Intravenous Line (IV)
What Is an IV?
An intravenous line (IV) is a soft, flexible tube placed inside a vein, usually in the hand or arm. Health care providers use IV lines to give a person medicine or fluids.
Who Needs an IV?
Often, babies, kids, and teens who are in the hospital get IVs during their stay, so they can get medicine and fluids easily when they need them.
What Happens During IV Placement?
A specially trained nurse or doctor will:
- Find a vein for the IV. Sometimes they apply numbing medicine to the area before placing the IV.
- Tie a wide elastic band above the vein.
- Clean the skin where the IV will go in.
- Insert a thin plastic tube into a vein using a needle.
- Remove the needle, leaving the tube in place.
- Tape the tube to the child's arm to hold it in place. Sometimes they tape a plastic cover over the IV to protect it.
Can I Stay With My Child During IV Placement?
Yes, parents can stay when their child gets an IV line.
How Long Does IV Placement Take?
Putting in an IV takes a few minutes.
What Happens After IV Placement?
The nurse may use another long tube to connect the IV to an IV bag of fluid or medicine. Often, a pump helps the fluid or medicine slowly go into the child's vein. The IV bag hangs on a pole that can be wheeled around.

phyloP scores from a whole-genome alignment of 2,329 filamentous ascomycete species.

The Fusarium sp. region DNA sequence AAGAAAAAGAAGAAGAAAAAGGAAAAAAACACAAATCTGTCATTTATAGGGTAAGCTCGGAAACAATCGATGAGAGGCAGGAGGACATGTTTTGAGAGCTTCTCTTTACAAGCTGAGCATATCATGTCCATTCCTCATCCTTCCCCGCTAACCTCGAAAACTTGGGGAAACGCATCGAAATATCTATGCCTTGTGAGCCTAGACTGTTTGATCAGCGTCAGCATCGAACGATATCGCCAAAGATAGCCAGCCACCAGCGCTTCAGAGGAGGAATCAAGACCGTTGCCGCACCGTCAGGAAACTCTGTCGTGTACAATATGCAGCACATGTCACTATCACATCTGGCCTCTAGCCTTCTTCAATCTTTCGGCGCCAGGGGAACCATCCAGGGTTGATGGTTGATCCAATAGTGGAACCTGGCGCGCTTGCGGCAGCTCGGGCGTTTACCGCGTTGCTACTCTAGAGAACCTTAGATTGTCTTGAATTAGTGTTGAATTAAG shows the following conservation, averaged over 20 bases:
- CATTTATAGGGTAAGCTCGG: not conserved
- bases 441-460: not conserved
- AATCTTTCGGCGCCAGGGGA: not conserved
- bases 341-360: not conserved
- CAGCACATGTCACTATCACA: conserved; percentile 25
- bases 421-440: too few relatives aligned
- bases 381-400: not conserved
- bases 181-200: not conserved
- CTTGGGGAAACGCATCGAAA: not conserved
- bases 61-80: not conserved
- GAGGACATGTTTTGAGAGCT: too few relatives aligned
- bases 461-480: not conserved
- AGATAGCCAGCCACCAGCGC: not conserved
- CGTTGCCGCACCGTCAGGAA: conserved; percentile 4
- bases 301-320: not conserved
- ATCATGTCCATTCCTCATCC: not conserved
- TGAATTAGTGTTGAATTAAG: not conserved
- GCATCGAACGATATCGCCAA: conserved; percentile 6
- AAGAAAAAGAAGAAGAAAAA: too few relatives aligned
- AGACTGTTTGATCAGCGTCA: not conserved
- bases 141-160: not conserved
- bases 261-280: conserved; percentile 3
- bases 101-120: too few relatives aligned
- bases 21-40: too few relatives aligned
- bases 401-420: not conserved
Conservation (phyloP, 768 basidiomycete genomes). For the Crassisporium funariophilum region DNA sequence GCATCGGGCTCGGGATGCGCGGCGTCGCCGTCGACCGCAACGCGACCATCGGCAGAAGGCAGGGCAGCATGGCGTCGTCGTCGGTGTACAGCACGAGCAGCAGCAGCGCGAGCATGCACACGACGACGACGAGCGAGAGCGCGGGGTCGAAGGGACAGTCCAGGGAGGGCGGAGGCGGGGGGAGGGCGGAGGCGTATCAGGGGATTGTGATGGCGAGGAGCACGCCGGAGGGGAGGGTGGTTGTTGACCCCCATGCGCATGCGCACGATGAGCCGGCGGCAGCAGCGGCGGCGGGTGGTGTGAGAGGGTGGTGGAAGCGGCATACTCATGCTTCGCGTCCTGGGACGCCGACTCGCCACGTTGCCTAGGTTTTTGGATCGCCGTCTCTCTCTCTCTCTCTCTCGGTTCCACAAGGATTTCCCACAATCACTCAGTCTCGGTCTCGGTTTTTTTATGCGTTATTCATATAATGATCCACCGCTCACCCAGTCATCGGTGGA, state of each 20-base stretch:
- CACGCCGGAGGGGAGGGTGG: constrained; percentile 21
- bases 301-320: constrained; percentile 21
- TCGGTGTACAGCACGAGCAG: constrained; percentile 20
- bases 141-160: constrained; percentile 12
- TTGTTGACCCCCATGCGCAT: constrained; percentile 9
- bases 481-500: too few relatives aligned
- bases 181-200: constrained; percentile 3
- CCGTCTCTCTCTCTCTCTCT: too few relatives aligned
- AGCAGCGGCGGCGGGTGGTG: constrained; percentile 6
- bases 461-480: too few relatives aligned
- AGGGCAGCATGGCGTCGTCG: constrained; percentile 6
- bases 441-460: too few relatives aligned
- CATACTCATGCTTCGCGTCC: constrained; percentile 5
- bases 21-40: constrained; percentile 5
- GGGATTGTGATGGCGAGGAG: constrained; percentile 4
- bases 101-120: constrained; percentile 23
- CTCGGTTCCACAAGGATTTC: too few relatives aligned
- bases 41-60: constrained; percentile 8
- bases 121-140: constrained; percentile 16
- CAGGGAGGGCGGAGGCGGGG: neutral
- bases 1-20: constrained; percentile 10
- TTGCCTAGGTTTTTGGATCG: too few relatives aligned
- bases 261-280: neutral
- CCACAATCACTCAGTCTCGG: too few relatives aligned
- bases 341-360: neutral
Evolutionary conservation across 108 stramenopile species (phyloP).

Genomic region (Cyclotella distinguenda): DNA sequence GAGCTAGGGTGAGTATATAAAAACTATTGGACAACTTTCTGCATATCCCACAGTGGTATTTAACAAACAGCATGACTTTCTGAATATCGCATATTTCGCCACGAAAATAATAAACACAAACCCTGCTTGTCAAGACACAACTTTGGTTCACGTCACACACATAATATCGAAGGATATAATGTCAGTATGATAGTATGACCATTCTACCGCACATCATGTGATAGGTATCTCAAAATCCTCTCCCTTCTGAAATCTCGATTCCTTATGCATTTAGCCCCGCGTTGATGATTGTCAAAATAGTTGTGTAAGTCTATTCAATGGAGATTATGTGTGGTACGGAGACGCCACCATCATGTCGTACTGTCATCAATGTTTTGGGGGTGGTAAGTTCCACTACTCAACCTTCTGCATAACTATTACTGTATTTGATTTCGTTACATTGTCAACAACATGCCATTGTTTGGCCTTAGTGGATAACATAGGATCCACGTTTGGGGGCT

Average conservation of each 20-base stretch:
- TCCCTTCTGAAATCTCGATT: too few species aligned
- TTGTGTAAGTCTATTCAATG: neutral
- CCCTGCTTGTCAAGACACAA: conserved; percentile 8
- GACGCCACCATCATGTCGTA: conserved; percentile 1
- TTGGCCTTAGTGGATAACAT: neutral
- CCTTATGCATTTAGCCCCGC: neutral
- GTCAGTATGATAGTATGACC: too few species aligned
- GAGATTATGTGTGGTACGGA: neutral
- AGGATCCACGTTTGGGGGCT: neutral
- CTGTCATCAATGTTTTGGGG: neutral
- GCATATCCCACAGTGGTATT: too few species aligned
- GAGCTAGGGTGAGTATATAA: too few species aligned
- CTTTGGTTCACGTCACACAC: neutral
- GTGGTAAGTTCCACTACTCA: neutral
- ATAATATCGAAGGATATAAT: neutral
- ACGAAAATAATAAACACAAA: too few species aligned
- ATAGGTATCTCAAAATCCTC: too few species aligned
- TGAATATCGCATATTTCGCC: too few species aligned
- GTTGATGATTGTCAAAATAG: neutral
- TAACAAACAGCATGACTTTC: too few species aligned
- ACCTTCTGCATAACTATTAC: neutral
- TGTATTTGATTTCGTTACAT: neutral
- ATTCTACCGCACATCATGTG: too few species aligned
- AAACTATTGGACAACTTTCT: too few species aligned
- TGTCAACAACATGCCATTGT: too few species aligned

Are There Any Risks From IV Placement?
Placing an IV is usually done without any problems. Sometimes there's a small bruise at the site where the needle and tube entered the vein.
Occasionally, if the IV isn't going into the vein, fluid and medicine can leak into the nearby area. This can cause swelling and discomfort. The nurses will check the IV site often to make sure the IV is where it should be.
How Can Parents Help?
Kids and teens may feel nervous getting an IV. To help your child feel more at ease, you can:
- Hold your child's hand and talk to them.
- Encourage them to take deep breaths.
- Distract your child with music or a video.
Note: All information is for educational purposes only. For specific medical advice, diagnoses, and treatment, consult your doctor.
© 1995-2021 KidsHealth ® All rights reserved. Images provided by iStock, Getty Images, Corbis, Veer, Science Photo Library, Science Source Images, Shutterstock, and Clipart.com